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Don’t Gamble on Poor Cybersecurity

It’s impossible to ignore the growing threat cybercrime poses to an organization’s reputation and bottom line. The gaming industry has long protected itself from physical threats, but casinos must also protect themselves from cyber threats. Casinos outside of Vegas are not exempt from these threats. Casinos, such as Sands Bethlehem in Pennsylvania, Four Winds tribal casinos in Michigan, the Peppermill Casino in Reno, and others, have also been compromised. Hackers have it easy: They only have to be successful once to achieve their objective. Whereas a company may stop hundreds or even thousands of attacks a day, and yet it only takes one successful breach to create years of harm.

The best protection against cybercrime is a layered security strategy that deploys numerous tactics. One of the most important layers of a cybersecurity strategy is the human element: your employees. The people who are entrusted every day with the reputation and inner workings of your organization can become the biggest gateway into your systems. When a security-conscious culture is created throughout your organization and employees are properly trained to recognize cybersecurity threats, the risk of a breach is significantly reduced.

In a recent study, 85% of companies reported being the victim of a phishing attack. Even with the best spam filters and endpoint security solutions, malicious emails can still get through. Furthermore, social engineering or social manipulation of an organization’s workforce can circumvent the best technologies on the market because it relies on the vulnerability and naivety of the people within the organization. The threats phishing attacks and social engineering pose to your organization can be drastically reduced through cybersecurity education.

After enrolling employees in a comprehensive cybersecurity training program, organizations on average found that their employees went from being 15.9% “phish-prone” to 1.2%. This means the organization’s vulnerability due to employee risk was significantly reduced just by empowering their workforce with knowledge on how to recognize a potential threat.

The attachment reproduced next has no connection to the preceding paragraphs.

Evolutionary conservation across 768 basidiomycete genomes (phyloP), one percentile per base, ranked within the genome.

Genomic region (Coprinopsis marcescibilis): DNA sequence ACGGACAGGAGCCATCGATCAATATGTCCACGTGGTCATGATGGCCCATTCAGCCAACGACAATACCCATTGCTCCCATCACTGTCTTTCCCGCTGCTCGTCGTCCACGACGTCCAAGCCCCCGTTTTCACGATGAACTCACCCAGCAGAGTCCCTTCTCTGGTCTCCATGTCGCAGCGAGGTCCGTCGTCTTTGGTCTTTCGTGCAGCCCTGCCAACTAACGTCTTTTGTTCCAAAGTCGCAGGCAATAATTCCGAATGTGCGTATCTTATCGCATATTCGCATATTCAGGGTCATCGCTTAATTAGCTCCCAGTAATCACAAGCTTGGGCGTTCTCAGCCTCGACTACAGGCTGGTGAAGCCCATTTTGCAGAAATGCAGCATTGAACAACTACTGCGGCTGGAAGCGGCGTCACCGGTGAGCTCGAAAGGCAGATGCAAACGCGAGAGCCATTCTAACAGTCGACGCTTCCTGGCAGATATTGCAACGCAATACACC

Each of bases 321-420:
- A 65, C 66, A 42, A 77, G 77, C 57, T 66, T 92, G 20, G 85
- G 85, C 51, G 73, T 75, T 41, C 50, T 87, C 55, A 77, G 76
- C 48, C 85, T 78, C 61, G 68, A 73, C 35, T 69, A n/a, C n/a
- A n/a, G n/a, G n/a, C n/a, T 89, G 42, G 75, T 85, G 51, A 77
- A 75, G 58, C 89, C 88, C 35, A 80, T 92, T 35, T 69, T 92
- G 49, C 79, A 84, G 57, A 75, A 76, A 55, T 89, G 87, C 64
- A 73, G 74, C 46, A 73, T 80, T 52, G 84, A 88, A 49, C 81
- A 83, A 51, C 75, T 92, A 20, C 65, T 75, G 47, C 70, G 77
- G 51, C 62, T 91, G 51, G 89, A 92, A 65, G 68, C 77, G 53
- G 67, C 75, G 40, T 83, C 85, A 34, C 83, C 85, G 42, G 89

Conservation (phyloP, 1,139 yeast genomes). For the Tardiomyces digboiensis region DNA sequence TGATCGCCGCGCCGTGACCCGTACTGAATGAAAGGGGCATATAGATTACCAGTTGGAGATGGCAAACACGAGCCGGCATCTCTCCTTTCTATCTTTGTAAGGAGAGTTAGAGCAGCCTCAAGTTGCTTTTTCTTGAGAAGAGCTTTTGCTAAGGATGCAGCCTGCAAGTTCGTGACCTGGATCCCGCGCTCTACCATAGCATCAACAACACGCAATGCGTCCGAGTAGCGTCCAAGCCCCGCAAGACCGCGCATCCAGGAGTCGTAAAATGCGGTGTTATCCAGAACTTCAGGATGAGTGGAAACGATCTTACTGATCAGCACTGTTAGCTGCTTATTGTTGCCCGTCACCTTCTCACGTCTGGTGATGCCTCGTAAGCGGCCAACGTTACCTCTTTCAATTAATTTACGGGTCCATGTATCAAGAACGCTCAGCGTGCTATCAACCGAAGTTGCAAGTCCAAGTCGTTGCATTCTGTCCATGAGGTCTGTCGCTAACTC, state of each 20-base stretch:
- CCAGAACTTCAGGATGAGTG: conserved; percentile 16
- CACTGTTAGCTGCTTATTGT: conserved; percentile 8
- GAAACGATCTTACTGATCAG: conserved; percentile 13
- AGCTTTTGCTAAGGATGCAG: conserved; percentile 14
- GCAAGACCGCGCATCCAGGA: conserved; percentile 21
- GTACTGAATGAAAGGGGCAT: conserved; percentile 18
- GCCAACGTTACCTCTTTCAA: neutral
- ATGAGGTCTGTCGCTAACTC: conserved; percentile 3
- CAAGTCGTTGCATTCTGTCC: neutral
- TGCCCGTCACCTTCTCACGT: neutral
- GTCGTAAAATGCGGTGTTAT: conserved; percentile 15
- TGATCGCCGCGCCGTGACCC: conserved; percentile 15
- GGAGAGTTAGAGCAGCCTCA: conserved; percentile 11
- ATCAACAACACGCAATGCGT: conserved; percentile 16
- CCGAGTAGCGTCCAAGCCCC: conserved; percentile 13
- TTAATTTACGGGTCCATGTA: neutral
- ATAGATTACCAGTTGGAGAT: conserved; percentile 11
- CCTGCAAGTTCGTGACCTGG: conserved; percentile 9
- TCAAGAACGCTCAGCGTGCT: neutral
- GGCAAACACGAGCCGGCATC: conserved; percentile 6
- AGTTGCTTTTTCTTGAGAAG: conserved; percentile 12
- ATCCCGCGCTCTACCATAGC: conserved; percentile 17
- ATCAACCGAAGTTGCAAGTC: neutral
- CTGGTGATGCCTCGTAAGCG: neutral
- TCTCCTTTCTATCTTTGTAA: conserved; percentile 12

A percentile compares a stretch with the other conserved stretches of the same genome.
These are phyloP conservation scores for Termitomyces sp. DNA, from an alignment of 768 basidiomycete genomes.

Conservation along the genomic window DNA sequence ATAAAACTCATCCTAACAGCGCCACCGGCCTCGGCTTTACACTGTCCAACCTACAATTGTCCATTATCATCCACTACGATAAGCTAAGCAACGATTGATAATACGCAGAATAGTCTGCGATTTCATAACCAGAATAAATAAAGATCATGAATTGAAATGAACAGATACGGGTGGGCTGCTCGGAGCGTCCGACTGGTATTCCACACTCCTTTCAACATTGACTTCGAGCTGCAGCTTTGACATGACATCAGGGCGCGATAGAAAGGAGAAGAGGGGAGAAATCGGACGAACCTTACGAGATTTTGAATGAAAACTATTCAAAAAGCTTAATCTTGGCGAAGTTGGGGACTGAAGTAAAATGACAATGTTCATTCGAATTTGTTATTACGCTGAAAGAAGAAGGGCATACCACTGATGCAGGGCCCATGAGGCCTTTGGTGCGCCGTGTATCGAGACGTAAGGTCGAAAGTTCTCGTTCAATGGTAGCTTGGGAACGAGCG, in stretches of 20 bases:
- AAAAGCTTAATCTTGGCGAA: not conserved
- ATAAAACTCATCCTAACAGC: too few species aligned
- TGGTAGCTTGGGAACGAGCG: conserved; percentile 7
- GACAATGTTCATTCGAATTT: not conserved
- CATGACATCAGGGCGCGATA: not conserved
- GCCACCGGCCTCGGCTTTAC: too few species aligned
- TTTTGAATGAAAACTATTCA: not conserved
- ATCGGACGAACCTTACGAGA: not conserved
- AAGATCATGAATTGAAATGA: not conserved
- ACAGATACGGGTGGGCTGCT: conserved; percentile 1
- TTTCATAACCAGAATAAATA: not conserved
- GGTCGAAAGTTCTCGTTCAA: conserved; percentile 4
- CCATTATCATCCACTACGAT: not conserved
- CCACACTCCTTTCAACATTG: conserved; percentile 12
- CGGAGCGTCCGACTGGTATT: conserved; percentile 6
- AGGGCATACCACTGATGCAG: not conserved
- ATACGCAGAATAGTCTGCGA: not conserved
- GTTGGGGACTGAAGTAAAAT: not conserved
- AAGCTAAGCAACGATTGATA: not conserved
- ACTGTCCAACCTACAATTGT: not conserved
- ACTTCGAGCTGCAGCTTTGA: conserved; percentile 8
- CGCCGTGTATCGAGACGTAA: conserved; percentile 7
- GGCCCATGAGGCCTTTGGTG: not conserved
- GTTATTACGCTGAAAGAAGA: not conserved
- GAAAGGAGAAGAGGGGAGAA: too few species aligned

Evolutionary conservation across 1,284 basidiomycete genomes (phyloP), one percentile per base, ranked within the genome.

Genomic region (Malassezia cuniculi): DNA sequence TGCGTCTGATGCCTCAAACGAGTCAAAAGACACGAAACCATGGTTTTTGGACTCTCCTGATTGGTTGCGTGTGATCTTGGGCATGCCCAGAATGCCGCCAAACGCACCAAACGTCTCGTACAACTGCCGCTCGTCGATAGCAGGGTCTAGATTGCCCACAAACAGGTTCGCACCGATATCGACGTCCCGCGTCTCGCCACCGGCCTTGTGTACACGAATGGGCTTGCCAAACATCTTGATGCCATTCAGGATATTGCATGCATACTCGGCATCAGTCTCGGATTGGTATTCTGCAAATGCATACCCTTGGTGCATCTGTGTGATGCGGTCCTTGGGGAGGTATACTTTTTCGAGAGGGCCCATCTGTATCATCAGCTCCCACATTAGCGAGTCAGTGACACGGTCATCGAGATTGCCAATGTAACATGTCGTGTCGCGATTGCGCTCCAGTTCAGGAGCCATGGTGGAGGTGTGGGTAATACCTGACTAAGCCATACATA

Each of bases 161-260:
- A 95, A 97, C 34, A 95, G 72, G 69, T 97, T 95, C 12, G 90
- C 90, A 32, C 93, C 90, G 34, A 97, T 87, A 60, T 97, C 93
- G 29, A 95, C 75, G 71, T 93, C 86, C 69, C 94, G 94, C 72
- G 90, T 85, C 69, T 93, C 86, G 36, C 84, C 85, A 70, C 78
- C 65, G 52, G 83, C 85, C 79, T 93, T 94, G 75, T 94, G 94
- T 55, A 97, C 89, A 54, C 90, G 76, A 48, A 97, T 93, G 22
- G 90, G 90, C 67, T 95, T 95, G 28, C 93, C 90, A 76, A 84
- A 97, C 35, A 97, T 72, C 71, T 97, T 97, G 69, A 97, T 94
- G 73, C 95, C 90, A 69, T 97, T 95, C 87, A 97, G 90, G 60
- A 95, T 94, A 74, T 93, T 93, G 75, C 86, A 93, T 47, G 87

What to Look for in a Cybersecurity Training Program

Baseline Testing: Prior to announcing the training program, secretly test your employees to determine their natural level of vulnerability. This will provide you with a good indication as to how much your employees already know and how in-depth the training will need to be.

Interactive Training Modules: Everyone learns differently. Utilize a service that incorporates videos, reading materials and simulation exercises. Having multiple resources will ensure everyone’s learning style is accommodated and the information is retained by each employee.

On-going Tests: Continue to test your employees using both quizzes and testing through simulated phishing attacks. Sending faux-phishing attacks will help identify both your strongest and weakest employees regarding cybersecurity.

Flexibility: Choose a platform that allows you to customize the modules and exercises to fit the needs of your organization. For example, choose a platform that provides email testing templates that relate to situations and interactions that occur naturally in your business environment.

Analytics & Reporting: It’s important to track and analyze your organization’s progress. This allows you to segment populations and focus on areas that need more attention, whether that be a specific topic, employee or gateway. You can’t address issues you aren’t aware of.

Executive Training: Different groups within your organization face unique threats. The Board of Directors and C-suite are more vulnerable to attack due to the level of credentials they hold, the type of information they interact with, and their need for easy remote access. They also need to recognize threats that may come from within the organization. Look for a program that offers additional leadership training. Each leadership team has different needs and levels of vulnerability and should be provided a customized program to address their situation.

To learn more about creating a cybersecurity-conscious culture, or to learn more about layered cybersecurity practices, contact Fritz Craiger with Associated Computer Systems (ACS).

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